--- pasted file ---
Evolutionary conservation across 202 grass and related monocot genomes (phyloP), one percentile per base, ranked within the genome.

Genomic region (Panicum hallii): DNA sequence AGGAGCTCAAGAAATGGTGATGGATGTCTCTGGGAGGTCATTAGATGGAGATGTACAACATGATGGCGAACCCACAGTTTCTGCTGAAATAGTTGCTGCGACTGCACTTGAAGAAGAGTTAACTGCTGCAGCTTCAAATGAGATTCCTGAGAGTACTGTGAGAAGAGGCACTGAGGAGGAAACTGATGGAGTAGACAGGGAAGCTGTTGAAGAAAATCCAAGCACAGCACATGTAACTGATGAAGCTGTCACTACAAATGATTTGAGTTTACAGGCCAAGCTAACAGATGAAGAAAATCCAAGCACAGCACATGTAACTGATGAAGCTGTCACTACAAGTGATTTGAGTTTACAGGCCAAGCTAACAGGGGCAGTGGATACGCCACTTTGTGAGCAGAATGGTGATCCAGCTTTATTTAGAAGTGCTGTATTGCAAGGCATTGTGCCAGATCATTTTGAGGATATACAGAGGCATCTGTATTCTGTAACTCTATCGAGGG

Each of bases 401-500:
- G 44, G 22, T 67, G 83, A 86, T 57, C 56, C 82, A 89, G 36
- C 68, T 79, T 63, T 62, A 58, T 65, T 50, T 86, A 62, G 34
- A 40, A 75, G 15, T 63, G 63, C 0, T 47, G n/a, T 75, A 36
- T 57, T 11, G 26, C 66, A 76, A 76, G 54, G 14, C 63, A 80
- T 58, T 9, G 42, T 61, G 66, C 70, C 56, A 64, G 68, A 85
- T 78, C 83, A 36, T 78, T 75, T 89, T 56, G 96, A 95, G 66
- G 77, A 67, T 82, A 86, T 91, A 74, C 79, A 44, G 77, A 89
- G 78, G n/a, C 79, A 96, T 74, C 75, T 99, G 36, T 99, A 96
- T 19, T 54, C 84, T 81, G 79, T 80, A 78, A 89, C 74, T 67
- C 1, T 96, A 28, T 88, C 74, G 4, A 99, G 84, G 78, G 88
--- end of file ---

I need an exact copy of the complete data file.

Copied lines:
Evolutionary conservation across 202 grass and related monocot genomes (phyloP), one percentile per base, ranked within the genome.

Genomic region (Panicum hallii): DNA sequence AGGAGCTCAAGAAATGGTGATGGATGTCTCTGGGAGGTCATTAGATGGAGATGTACAACATGATGGCGAACCCACAGTTTCTGCTGAAATAGTTGCTGCGACTGCACTTGAAGAAGAGTTAACTGCTGCAGCTTCAAATGAGATTCCTGAGAGTACTGTGAGAAGAGGCACTGAGGAGGAAACTGATGGAGTAGACAGGGAAGCTGTTGAAGAAAATCCAAGCACAGCACATGTAACTGATGAAGCTGTCACTACAAATGATTTGAGTTTACAGGCCAAGCTAACAGATGAAGAAAATCCAAGCACAGCACATGTAACTGATGAAGCTGTCACTACAAGTGATTTGAGTTTACAGGCCAAGCTAACAGGGGCAGTGGATACGCCACTTTGTGAGCAGAATGGTGATCCAGCTTTATTTAGAAGTGCTGTATTGCAAGGCATTGTGCCAGATCATTTTGAGGATATACAGAGGCATCTGTATTCTGTAACTCTATCGAGGG

Each of bases 401-500:
- G 44, G 22, T 67, G 83, A 86, T 57, C 56, C 82, A 89, G 36
- C 68, T 79, T 63, T 62, A 58, T 65, T 50, T 86, A 62, G 34
- A 40, A 75, G 15, T 63, G 63, C 0, T 47, G n/a, T 75, A 36
- T 57, T 11, G 26, C 66, A 76, A 76, G 54, G 14, C 63, A 80
- T 58, T 9, G 42, T 61, G 66, C 70, C 56, A 64, G 68, A 85
- T 78, C 83, A 36, T 78, T 75, T 89, T 56, G 96, A 95, G 66
- G 77, A 67, T 82, A 86, T 91, A 74, C 79, A 44, G 77, A 89
- G 78, G n/a, C 79, A 96, T 74, C 75, T 99, G 36, T 99, A 96
- T 19, T 54, C 84, T 81, G 79, T 80, A 78, A 89, C 74, T 67
- C 1, T 96, A 28, T 88, C 74, G 4, A 99, G 84, G 78, G 88